Creatively Charged: Award Winning In-House Projects

Managers and designers know that it’s hard to keep your ideas fresh and to keep your creativity going with in-house projects. Sometimes it’s difficult to know if the idea you have is pushing the innovative envelope or if it’s a rehashed idea — and that’s where competitions like HOW’s In-House Design Awards come in handy. They’re a great source for idea generation and showcase an in-house team’s creativity. And with an early bird deadline of June 2 fast approaching, you might be on the fence about entering.

Let’s look at several of last year’s Outstanding Achievement winners along with the judge’s comments to see how these projects, and the ones you do every day, stepped right out of that constricting box to become winners. After all, you’ve done some great, innovative work this year that our judges would love to see.

Dunlop Jimi Hendrix™ 70th Anniversary Tribute Series

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This Outstanding Achievement in the Consumer category was to honor Jimi Hendrix’s 70th birthday. Dunlop Manufacturing’s art department partnered with Authentic Hendrix, the official Jimi Hendrix online store, to help produce four effects— the Jimi Hendrix Fuzz Face, the Octavio, the Univibe and the Jimi Hendrix Signature Cry Baby—to celebrate the artist’s legacy.

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The judges weigh in
Adam Ladd, HOW art director: “What impressed me was their ability to take colors that would typically create a lot of tension when paired together and use them to really engage the viewer. The psychedelic color schemes and the bold, weighty type present an energy that feels appropriate to the subject matter.”

Jessica Kuhn, HOW editor: “There’s something to be said about packaging that yearns to be a collectible. To achieve such a feat, the design has to both be relevant to the target audience and stellar in terms of execution.”

 

 Concierge Gift Box

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Emma: Outstanding Achievement in the Technology and Science category

At Emma, receiving a blue envelope is more likely to make your day than freak you out about the possibility of getting fired. This tech company uses the “kick-ass cards,” complete with a friendly “good job!” note and gift card, to say thanks to hardworking employees. The blue envelope was later extended to Emma customers as a reward for “great e-mail campaigns, thoughtful feedback and recognition in their industries.”

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The judges weigh in
Adam Ladd, HOW art director: “The whole package just feels pleasant and on-brand,” says “The cards with positive messages all have a nice selection of typefaces while carrying an encouraging voice. The shirt continues the personality of the brand with a simple and fun illustration.”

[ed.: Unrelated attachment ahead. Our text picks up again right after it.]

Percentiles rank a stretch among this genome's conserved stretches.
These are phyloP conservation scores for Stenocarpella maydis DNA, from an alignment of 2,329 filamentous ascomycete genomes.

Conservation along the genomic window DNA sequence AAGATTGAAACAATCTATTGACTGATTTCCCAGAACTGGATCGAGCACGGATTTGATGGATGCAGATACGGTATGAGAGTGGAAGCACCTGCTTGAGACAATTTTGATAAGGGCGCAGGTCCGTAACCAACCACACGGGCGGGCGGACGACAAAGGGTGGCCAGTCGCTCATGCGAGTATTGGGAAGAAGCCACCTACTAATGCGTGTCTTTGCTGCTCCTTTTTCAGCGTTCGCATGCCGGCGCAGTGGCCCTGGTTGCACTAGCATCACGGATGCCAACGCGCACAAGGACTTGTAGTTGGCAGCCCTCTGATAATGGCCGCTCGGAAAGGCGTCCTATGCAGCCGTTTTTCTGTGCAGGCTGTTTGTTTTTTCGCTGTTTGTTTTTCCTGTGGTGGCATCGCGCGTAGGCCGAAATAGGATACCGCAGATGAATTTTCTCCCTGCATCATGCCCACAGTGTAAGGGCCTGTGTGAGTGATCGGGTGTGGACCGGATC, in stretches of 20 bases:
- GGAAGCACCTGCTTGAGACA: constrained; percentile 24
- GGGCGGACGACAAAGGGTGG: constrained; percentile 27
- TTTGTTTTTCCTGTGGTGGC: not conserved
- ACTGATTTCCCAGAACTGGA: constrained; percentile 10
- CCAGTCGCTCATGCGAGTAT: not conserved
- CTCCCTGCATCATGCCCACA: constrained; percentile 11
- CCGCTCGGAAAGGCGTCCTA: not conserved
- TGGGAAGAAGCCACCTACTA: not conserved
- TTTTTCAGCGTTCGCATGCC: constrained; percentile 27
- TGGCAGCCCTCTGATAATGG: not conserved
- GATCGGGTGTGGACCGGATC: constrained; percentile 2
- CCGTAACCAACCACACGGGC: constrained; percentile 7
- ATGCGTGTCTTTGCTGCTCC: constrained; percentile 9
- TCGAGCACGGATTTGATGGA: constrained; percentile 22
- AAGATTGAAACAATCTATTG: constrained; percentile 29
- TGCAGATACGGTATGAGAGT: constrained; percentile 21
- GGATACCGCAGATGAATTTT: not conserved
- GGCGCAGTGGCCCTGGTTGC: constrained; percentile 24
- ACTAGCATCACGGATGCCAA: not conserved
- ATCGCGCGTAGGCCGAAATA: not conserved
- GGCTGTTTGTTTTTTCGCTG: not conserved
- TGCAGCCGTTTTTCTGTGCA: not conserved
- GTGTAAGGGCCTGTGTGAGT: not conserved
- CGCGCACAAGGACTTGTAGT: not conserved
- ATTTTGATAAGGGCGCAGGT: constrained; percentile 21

The shirt’s tag provides normal wash instructions and an explanation of how to eat the shirt, as if it were cereal. It’s this sort of playfulness that took the piece to the next level. And as Jessica Kuhn, HOW editor, puts it: “The design and copywriting sets a pleasant and friendly tone, giving you an idea of what it’d be like to work with Emma.”

 

Apples +

Apples+(2) During the Great Recession, Leo Burnett began a tradition of offering free apples to its employees and clients as a way of showing appreciation. Decades later, this Business to Business Outstanding Achievement was created by Leo Burnett Chicago’s Department of Design as a tasty throwback piece. Employees received this clever cookbook as a gift to inspire them. The overall idea was to showcase the power of creativity “to transform anything, even something as simple as an apple.” In the recipes, apples are sliced, chopped and diced into everything from pie filling to pork loin stuffing, and the strong presentation means everything looks good enough to eat.

The judges weigh in

Jessica Kuhn, HOW editor: “From the spot illustrations and photography to the concept and storytelling nature of it, this project has it all. It’s clear that Leo Burnett can celebrate its history with a modern and clever twist that shows that they are forward-thinking.”

The contemporary update also caught the eye of Adam Ladd, HOW art director: “I like the rather unconventional approach of showing cookbook style food images. The designers paired the good feeling photos with detailed, single color drawings and laid it all out in a structured grid. Along with the natural color schemes, this approach made for a really fresh yet modern piece.”

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If these winners didn’t spark a few ideas for you, don’t hesitate to check out the Best in Show winner from last year. Enter your work today — this year’s BOS winner will also score a trip to 2015 HOW Design Live in Chicago, an event you won’t want to miss.

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